Well, Frank Tipler's latest book has just been published, and one can find the opening chapter reproduced here. It's hilarious stuff. Lawrence Krauss reviews the book in last week's New Scientist:
As a collection of half-truths and exaggerations, I am tempted to describe Tipler's new book as nonsense - but that would be unfair to the concept of nonsense. It is far more dangerous than mere nonsense, because Tipler's reasonable descriptions of various aspects of modern physics, combined with his respectable research pedigree, give the persuasive illusion that he is describing what the laws of physics imply. He is not.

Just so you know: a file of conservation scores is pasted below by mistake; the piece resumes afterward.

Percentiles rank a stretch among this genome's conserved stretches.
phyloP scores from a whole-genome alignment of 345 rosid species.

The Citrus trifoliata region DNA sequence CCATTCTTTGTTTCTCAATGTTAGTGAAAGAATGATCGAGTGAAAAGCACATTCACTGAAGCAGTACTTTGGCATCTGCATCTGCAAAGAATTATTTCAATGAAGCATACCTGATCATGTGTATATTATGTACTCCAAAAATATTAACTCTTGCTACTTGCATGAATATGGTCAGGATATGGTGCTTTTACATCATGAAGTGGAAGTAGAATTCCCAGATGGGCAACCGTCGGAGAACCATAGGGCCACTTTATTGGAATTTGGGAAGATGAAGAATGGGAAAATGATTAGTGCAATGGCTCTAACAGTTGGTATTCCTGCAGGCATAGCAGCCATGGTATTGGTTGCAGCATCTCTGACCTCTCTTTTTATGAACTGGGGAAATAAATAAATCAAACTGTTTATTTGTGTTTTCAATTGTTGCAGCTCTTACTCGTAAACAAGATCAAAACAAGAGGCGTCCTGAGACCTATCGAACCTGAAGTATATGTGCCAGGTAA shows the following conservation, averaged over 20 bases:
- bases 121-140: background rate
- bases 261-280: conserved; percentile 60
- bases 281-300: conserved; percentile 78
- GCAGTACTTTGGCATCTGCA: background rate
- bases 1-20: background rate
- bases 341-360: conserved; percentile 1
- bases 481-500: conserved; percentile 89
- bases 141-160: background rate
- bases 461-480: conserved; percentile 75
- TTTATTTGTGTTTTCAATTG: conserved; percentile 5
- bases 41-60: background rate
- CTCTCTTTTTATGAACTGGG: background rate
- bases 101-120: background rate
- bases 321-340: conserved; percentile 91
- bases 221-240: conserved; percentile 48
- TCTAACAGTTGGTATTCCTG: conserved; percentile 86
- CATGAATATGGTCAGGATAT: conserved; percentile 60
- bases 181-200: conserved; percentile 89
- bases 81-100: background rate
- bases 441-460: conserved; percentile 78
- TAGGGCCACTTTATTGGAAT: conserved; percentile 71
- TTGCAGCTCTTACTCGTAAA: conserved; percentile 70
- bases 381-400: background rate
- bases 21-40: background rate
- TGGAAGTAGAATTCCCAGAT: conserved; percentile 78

For example, he argues that the resurrection of Jesus occurred when the atoms in his body spontaneously decayed into neutrinos and antineutrinos, which later converted back into atoms to reconstitute him. Here Tipler invokes the fact that within the standard model of particle physics the decay of protons and neutrons is possible, although he recognises that such decay would likely take 50 to 100 orders of magnitude longer than the current age of the universe: thus, the probability of such an occurrence is essentially zero. However, using a strange "Christian" version of the anthropic principle, a subject he once co-authored a book about, he then claims that without Jesus's resurrection, our universe could not exist - therefore, when one convolves this requirement with the almost, but not exactly zero, a priori probability, the net result is a near certainty.